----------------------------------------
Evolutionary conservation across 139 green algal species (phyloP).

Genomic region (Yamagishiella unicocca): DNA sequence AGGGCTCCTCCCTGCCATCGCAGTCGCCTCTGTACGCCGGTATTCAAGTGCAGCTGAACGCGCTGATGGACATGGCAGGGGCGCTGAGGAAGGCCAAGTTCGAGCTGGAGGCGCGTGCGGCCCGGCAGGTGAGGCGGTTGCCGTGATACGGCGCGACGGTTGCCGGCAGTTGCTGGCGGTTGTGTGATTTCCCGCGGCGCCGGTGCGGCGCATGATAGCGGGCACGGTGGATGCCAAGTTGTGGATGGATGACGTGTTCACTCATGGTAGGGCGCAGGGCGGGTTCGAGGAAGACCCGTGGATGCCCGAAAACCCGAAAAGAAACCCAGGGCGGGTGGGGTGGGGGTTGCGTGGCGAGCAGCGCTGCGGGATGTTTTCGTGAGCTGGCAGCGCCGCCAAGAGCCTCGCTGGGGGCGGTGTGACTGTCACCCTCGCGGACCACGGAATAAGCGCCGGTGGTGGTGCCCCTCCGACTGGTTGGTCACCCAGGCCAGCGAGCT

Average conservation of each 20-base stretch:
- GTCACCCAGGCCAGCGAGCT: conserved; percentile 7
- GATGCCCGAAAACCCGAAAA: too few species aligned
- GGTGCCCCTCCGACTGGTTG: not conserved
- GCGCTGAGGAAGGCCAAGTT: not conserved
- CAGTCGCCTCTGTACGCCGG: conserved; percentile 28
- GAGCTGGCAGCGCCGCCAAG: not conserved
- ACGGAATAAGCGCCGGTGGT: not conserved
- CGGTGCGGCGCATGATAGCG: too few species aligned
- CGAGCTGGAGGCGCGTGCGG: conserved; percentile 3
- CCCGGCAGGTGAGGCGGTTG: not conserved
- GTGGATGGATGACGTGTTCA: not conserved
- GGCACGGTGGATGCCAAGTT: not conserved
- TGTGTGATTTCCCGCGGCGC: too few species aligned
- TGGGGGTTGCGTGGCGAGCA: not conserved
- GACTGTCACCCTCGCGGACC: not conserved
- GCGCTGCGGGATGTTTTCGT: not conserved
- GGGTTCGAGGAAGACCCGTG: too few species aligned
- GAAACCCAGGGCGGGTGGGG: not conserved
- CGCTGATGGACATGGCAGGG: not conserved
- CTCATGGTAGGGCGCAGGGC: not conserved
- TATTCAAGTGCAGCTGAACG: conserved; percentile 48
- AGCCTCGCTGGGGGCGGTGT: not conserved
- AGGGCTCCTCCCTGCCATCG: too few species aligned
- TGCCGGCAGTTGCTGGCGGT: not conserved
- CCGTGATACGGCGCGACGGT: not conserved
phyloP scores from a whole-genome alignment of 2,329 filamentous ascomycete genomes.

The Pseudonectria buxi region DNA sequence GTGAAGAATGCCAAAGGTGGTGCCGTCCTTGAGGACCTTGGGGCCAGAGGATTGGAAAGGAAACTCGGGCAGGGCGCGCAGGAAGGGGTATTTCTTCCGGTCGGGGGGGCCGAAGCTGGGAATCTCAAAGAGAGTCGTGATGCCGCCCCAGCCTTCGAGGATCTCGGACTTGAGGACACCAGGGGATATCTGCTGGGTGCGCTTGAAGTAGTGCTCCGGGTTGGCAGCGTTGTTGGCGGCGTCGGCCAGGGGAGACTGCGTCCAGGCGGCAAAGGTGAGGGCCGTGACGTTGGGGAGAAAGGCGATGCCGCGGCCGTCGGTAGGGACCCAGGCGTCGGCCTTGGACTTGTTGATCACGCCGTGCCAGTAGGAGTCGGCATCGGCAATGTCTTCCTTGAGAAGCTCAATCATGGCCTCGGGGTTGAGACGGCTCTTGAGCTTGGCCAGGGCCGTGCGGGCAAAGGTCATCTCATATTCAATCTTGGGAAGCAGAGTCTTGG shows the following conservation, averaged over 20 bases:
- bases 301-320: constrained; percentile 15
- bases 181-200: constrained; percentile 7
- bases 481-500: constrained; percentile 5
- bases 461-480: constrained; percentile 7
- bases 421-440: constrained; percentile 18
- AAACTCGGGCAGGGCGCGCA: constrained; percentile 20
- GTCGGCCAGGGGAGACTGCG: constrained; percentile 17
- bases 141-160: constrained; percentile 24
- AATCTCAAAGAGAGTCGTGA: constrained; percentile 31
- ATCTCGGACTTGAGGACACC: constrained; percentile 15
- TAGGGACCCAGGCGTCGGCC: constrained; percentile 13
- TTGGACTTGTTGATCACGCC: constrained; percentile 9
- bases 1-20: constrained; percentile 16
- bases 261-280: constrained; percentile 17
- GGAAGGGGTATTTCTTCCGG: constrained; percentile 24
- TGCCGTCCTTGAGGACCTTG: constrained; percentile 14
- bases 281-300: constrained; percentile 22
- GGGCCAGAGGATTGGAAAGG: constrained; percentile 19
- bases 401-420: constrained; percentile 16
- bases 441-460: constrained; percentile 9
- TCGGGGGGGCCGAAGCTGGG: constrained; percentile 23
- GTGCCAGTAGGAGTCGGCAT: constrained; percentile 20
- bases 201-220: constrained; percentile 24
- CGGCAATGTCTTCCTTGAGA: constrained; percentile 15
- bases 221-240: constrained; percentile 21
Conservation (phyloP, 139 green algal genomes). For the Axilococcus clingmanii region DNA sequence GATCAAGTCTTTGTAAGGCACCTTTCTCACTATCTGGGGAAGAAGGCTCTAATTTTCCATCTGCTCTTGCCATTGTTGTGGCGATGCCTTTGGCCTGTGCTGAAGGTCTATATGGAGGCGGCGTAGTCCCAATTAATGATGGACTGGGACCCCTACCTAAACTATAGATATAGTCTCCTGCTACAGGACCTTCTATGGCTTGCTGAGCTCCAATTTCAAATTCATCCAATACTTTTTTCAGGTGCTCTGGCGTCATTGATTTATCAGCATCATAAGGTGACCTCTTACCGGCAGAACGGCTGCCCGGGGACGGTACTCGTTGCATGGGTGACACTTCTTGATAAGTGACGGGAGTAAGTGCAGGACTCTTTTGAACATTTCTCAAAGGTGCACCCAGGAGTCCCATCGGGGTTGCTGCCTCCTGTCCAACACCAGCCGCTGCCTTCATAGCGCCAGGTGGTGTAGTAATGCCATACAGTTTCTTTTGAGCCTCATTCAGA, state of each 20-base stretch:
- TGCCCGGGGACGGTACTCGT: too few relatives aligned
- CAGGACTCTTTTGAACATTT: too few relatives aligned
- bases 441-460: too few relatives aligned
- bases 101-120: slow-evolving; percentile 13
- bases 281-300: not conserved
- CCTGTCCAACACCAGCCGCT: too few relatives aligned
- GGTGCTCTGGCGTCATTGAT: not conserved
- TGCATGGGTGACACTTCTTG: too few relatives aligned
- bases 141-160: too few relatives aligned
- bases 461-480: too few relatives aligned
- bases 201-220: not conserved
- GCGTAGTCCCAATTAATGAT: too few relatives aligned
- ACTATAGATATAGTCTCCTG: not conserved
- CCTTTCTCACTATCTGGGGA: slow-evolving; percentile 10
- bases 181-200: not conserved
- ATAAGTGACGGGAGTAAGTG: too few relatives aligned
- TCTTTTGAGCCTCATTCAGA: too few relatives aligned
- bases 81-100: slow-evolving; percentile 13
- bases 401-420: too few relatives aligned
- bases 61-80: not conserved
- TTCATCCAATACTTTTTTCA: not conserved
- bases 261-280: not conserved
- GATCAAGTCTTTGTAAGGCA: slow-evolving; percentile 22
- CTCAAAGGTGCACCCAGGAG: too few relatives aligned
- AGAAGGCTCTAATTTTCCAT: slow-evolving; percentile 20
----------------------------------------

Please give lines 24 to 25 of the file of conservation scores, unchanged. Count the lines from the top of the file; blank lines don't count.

- TATTCAAGTGCAGCTGAACG: conserved; percentile 48
- AGCCTCGCTGGGGGCGGTGT: not conserved